Preah Vihear is a province of Cambodia. It borders the provinces of Oddar Meanchey and Siem Reap to the west, Kampong Thom to the south and Stung Treng to the east. Its northern boundary forms part of Cambodia’s international border with Thailand and Laos. Its capital is Tbeng Meanchey town.
The province is named after the temple of Prasat Preah Vihear. The Dângrêk Mountains and the Cambodia/Thailand border are located in the north of Preah Vihear Province.
Preah Vihear Temple is an ancient Hindu temple built during the period of the Khmer Empire, that is situated atop a 525-metre (1,722 ft) cliff in the Dângrêk Mountains, in the Preah Vihear province, Cambodia. In 1962, following a lengthy dispute between Thailand and Cambodia over ownership, the International Court of Justice (ICJ) in The Hague ruled that the temple is in Cambodia.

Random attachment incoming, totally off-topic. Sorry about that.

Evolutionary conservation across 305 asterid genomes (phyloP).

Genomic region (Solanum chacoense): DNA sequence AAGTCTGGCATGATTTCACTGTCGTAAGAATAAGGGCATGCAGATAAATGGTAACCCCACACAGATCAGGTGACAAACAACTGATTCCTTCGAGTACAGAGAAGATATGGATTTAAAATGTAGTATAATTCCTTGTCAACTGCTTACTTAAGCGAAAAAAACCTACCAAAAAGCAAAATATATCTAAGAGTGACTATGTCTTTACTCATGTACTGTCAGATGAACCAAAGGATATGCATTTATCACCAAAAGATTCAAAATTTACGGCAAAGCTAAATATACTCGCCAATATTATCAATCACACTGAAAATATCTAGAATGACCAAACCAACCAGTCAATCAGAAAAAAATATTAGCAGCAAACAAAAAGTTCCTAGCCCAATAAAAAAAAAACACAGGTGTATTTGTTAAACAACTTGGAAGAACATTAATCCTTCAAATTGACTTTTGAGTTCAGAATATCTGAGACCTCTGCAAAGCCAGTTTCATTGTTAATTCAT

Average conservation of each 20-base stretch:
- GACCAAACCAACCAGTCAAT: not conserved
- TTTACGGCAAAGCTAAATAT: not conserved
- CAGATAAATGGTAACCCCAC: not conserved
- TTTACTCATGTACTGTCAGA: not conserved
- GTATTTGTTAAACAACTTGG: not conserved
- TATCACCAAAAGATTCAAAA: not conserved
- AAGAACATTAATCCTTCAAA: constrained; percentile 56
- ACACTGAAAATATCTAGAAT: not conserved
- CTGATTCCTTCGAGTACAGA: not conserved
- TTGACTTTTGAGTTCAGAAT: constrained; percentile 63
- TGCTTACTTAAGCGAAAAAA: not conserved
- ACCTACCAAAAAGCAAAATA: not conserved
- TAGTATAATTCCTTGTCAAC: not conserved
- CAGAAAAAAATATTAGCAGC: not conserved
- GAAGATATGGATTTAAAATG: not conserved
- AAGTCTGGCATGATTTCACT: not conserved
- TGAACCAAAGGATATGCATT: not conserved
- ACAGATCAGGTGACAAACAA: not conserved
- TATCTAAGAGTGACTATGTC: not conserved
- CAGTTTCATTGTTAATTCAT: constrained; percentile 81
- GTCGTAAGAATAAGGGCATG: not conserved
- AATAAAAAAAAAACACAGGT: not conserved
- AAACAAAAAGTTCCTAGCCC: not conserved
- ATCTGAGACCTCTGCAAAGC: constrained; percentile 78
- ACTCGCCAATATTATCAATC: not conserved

Affording a view for many kilometers across a plain, Prasat Preah Vihear has the most spectacular setting of all the temples built during the six-centuries-long Khmer Empire. As a key edifice of the empire’s spiritual life, it was supported and modified by successive kings and so bears elements of several architectural styles. Preah Vihear is unusual among Khmer temples in being constructed along a long north-south axis, rather than having the conventional rectangular plan with orientation toward the east. The temple gives its name to Cambodia’s Preah Vihear province, in which it is now located, as well as the Khao Phra Wihan National Park which borders it in Thailand’s Sisaket province and through which the temple is most easily accessible. On July 7, 2008, Preah Vihear was listed as a UNESCO World Heritage Site.